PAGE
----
According to topschoolsintheusa, sugar cane, grown on 78,000 hectares (75% in the departments of Lambayeque, Libertad and Lima), yielded 4,220,000 q. in 1929-30 and 3.878.000 in 1930-31 (of which 3.300.000 exported), in comparison with the 684.000 q. produced in 1895-96 and with the 2,230,000 quintals of 1913-14. Cane is also grown in the irrigated coastal oases, where it is favored by the friable sandy soil, annually enriched with guano, by the high temperatures throughout the year, by the abundant sunshine. The average production per hectare ranges from 400 to 600 quintals, while it is only 200 quintals. in Cuba and 400 in Hawaii; but in those islands the harvest is annual, while in Peru the cane reaches maturity only after 18.20 months. The oases that give the greatest product are those of Chicama, north of Trujillo, and Lambayeque. In the coastal oases, especially in those of Pacasmayo, Chiclayo and Lambayeque, rice is also grown abundantly (54,000 hectares, 47% of which in the Lambayeque department and 23% in Libertad), whose production (1,362,000 quintals in the 1931-32) is however insufficient to meet the needs of the country. On the other hand, coffee gives a small quota to exports, also cultivated in the coastal region, but above all in the eastern valleys of the Sierra (del Perené, Chanchamayo, Paucartambo), where good fruit is also obtained from cocoa (in the Perené region 200,000 cocoa trees planted). On the highlands the prevalent crops are those of wheat (142,150 ha., Of which 20% in the department of Ancash, 20% in that of Cajamarca and 15% in that of Cuzco; produced about 1 million quintals per year), corn (which is the main food of the population; 280,400 hectares, of which 25% in the department of Cajamarca and 20% in the department of Ayacucho), potatoes (285,270 hectares: 51% in the Puno department) and barley (124.800 ha.), cultivated especially in areas above 3000 m. The Amerindians cultivate coca (departments of Cuzco, Ayacucho, Huánuco, etc.) on the eastern slopes of the Sierra, suitably terraced; the harvest of the leaves, which are then largely exported to Europe for the extraction of cocaine, is done four times a year. Cocaine factories are also found in the country, and they export around 1500 kg annually. of this alkaloid, almost exclusively in Japan. Other crops to remember are those of fruit trees (52,000 hectares; pear trees in the Urubamba valley,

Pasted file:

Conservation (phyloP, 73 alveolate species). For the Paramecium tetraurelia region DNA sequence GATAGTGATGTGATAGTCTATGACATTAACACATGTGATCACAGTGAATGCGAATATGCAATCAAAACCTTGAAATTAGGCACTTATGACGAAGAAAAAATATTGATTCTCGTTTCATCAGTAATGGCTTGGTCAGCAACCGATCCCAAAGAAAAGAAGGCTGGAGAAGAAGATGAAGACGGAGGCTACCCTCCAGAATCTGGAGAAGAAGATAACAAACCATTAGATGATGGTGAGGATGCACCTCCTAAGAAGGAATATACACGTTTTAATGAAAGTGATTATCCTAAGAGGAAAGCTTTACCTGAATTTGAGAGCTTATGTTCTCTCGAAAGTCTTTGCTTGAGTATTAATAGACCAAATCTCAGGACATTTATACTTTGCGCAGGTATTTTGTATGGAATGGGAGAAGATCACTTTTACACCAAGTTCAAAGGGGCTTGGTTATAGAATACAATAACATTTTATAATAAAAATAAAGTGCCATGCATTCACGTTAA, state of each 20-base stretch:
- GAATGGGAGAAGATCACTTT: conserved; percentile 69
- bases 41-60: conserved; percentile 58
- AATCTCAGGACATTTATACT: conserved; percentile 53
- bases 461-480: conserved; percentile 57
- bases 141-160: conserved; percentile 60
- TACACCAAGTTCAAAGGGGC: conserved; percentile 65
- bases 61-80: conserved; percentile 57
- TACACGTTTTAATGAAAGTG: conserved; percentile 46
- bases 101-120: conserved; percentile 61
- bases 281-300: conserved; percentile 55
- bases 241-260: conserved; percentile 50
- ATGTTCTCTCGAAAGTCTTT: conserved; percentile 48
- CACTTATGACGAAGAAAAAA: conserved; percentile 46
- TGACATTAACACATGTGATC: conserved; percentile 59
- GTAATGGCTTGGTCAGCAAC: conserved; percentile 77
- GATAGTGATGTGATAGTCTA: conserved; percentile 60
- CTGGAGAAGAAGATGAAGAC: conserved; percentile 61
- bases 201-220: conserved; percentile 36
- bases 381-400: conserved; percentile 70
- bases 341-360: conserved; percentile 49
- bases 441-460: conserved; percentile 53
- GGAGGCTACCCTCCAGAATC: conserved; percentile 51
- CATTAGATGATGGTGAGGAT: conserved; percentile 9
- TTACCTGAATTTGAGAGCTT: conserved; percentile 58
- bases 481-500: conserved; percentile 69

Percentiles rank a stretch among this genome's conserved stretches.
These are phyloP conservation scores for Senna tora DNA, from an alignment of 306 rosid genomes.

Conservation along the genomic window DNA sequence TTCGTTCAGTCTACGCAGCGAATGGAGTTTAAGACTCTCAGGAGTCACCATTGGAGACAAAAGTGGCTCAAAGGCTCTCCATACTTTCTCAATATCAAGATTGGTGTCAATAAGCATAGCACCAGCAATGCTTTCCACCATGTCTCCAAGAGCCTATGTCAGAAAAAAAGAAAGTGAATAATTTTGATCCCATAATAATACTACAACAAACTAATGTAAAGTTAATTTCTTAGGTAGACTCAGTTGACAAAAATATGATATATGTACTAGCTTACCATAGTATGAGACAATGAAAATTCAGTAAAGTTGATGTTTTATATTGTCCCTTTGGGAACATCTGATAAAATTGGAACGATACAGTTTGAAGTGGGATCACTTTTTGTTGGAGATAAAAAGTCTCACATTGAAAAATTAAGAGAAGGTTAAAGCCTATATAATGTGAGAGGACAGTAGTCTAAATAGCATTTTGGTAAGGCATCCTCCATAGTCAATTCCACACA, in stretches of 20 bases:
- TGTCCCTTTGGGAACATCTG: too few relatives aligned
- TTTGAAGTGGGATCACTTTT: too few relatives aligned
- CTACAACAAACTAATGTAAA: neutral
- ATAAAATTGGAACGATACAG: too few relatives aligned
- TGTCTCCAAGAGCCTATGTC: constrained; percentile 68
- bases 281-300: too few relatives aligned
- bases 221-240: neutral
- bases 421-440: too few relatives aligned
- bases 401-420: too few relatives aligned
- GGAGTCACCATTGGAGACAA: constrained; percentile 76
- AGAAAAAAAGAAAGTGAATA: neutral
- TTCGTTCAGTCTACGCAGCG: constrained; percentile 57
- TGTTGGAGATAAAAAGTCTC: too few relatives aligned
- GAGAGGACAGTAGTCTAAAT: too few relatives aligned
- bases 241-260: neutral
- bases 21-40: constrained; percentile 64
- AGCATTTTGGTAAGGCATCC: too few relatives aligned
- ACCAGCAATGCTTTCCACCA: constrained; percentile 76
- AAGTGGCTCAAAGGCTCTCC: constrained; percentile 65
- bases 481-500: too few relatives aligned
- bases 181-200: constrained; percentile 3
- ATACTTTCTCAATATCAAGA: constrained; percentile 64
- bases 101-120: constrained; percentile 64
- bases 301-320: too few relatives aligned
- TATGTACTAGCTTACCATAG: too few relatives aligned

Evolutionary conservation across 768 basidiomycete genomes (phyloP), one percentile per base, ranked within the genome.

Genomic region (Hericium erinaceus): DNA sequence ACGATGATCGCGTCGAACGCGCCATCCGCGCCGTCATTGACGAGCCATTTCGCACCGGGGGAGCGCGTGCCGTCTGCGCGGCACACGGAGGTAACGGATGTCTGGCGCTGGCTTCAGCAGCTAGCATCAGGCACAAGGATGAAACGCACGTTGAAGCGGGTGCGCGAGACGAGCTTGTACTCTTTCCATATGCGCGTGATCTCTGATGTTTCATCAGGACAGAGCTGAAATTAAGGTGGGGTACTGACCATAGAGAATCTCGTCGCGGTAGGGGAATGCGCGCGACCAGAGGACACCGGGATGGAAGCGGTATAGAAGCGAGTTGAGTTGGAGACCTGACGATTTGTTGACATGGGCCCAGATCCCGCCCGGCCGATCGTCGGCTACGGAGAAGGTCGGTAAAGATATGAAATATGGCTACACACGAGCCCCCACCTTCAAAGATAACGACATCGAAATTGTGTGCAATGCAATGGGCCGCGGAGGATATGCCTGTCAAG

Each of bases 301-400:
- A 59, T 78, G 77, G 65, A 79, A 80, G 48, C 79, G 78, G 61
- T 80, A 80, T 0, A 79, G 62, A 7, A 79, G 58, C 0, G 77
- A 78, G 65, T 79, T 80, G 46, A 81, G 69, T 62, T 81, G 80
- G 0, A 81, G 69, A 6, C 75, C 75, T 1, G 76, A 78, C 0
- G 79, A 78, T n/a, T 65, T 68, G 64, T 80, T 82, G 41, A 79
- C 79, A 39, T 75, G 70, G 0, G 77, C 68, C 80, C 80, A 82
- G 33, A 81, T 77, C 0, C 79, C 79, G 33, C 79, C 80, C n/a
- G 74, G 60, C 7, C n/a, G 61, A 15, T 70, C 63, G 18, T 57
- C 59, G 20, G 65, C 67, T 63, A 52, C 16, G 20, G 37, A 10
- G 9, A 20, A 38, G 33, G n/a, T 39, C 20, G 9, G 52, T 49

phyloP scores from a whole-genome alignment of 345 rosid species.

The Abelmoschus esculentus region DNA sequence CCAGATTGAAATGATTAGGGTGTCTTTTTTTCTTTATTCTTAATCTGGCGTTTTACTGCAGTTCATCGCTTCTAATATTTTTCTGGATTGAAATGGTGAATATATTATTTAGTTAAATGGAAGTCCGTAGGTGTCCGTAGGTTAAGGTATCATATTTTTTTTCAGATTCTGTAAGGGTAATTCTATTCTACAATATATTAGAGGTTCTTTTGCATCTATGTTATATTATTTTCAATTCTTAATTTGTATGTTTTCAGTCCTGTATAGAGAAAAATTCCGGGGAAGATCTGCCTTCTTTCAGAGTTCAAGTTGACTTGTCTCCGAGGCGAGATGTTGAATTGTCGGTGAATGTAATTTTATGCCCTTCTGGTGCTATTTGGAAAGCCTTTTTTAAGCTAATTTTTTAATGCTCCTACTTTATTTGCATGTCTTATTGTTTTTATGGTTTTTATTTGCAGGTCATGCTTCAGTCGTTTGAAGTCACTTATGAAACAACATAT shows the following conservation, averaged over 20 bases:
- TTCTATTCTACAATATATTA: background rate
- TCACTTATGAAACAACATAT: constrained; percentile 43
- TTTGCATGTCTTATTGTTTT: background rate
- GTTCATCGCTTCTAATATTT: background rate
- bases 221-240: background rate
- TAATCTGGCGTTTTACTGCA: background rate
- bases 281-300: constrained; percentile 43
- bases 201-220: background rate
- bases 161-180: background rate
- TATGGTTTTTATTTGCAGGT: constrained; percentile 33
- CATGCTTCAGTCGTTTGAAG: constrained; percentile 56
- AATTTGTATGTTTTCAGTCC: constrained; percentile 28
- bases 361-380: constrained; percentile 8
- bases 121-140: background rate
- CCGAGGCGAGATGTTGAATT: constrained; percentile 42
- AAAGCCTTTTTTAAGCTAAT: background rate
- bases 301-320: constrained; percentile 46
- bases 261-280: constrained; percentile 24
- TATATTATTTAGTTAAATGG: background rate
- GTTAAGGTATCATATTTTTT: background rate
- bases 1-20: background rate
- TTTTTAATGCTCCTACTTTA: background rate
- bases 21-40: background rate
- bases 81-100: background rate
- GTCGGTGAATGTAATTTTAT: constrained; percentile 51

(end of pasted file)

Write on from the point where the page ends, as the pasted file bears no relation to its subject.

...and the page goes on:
La Montaña is rich in precious woods, such as cedar, mahogany and rosewood, but the exploitation does not matter because it is hampered by the lack of communication routes with the coast; the little wood that is exported goes down to Iquitos, where there are sawmills, and then follows the Amazon route. The production of rubber, once very important (between 1909 and 1919 they produced an average of 27,000 quintals per year), is now insignificant for the competition of the South Asian plantations; it is still collected in the valleys of Ucayali, Huallaga, Marañón, Napo, Javary and Putumayo. Iquitos is the center of relative trade.
Other products from Montaña are tagua (or vegetable ivory), consisting of the hard seeds of a palm tree (Phytelephas), balata, a substance similar to gutta-percha, extracted from a sapotacea, copaive balsam, extracted from Copaifera, sarsaparilla, cassia , ipecacuana and other medicinal extracts.